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JM | Jan 25, 2022

Mark Golding gives Antony Anderson 60 days to ‘perform or resign’ amid murder spike

Gavin Riley

Gavin Riley / Our Today

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Opposition Leader also insists Chang must resign for failing to control violence epidemic

Opposition Leader Mark Golding speaking at a People’s National Party (PNP) press conference on Tuesday, January 25. Also pictured are (from left) Morais Guy, Dayton Campbell and Fitz Jackson. (Photo contributed)

Amid the wave of murders raging across Jamaica, Opposition Leader Mark Golding has called on Prime Minister Andrew Holness to immediately relieve Minister of National Security Dr Horace Chang of his portfolio.

Golding, speaking at a People’s National Party (PNP) press conference on Tuesday (January 25), also put Police Commissioner Major General Antony Anderson on notice.

“This Government has totally mismanaged the national security of our country. Jamaica has witnessed a 10 per cent increase in murders in 2021 and a 19 per cent increase over the first three or so weeks of 2022—with 112 people being killed in 23 days,” Golding remarked.

“Jamaica cannot go on like this. There must be accountability for such poor performance in the critical area of our national security. Dr Horace Chang’s tenure as minister of national security has been an abject failure; leaving Jamaicans feeling frightened, hopeless and in despair. He clearly cannot bring the vision, energy, vigour and communication skills which that portfolio requires,” he added.

Insisting that the onus is on Holness, Golding said Chang should be stripped of the national security ministry to make way for someone else with a “fresh and hopefully more effective approach”.

As the crime problem is lobbed across party lines like football, Holness has repeatedly voiced his satisfaction with Chang’s management of the national security portfolio. Chang, who also serves as deputy prime minister, gave himself a passing grade even as the wanton bloodlust continued.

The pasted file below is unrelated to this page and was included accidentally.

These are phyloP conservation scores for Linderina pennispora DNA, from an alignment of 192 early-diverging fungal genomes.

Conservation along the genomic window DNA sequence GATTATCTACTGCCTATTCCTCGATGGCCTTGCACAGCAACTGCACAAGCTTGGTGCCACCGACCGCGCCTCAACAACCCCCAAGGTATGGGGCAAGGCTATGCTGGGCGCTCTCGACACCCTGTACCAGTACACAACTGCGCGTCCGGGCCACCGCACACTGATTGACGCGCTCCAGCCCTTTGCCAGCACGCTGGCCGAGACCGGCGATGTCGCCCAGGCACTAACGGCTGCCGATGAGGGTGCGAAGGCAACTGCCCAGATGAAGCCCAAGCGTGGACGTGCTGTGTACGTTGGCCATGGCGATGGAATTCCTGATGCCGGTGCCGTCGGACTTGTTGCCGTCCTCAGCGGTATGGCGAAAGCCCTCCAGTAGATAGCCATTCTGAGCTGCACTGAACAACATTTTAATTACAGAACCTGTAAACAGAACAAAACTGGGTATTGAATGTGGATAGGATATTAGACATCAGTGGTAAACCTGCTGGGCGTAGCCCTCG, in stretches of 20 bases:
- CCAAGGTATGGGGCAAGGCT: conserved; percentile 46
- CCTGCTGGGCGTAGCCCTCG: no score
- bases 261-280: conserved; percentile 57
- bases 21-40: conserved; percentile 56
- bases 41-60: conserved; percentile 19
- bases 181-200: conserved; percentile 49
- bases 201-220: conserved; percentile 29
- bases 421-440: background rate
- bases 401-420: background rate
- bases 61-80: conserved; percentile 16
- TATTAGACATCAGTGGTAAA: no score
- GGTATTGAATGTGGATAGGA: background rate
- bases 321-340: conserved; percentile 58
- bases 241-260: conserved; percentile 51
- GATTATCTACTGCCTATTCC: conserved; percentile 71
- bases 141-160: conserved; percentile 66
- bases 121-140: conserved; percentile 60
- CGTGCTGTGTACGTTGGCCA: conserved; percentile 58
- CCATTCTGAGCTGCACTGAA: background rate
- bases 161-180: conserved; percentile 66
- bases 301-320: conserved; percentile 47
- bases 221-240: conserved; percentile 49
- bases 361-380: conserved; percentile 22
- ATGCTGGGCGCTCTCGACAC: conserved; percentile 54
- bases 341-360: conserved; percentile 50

Commissioner of Police, Major General Antony Anderson giving a presentation as the Government of Jamaica announced public states of emergency in seven police divisions on Sunday, November 14. Looking on are Prime Minister Andrew Holness and Minister of National Security Dr Horace Chang. (Photo: Twitter @JamaicaConstab)

The PNP leader also demanded Anderson’s capitulation from the top cop job within the next 60 days if a noticeable change isn’t seen in the national murder tally.

According to the Opposition Leader, Anderson, a career soldier with no policing background or expertise, does not fit the leadership requirement of the Jamaica Constabulary Force (JCF) and is ‘all-too-eager’ to trample on civil liberties with his staunch advocacy for states of emergency (SOEs).

“Commissioner of Police Antony Anderson is also hereby being put on warning. He’s the main architect and promoter of the Government’s State of Emergency strategy as an ongoing policing tool. No other commissioner of police before him has followed that unprecedented and what we regard dangerous path… Abrogating the most basic and hard-earned rights of Jamaicans in the name of ordinary policing,” Golding argued.

“The constitutionality of this use of the States of Emergency is in serious doubt. If the commissioner cannot find another approach to getting the crime problem under control within the next 60 days, I think he must call it a day as well and allow someone else to take up the mantle of commissioner,” he said further.

The Opposition is again imploring the Government to utilise the tools available to fight crime, such as Zones of Special Operations (ZOSOs), Police Powers Act, and social intervention initiatives such as Unite for Change and Peace Management Initiative (PMI).

It is also imperative that the Government enact the necessary legislation to enable the security forces to do their jobs. Critical pieces of legislation such as the Enhanced Security Measures Act and amendments to the Firearms Act have been delayed by the government, as they have been tardy in bringing these legislations to Parliament.

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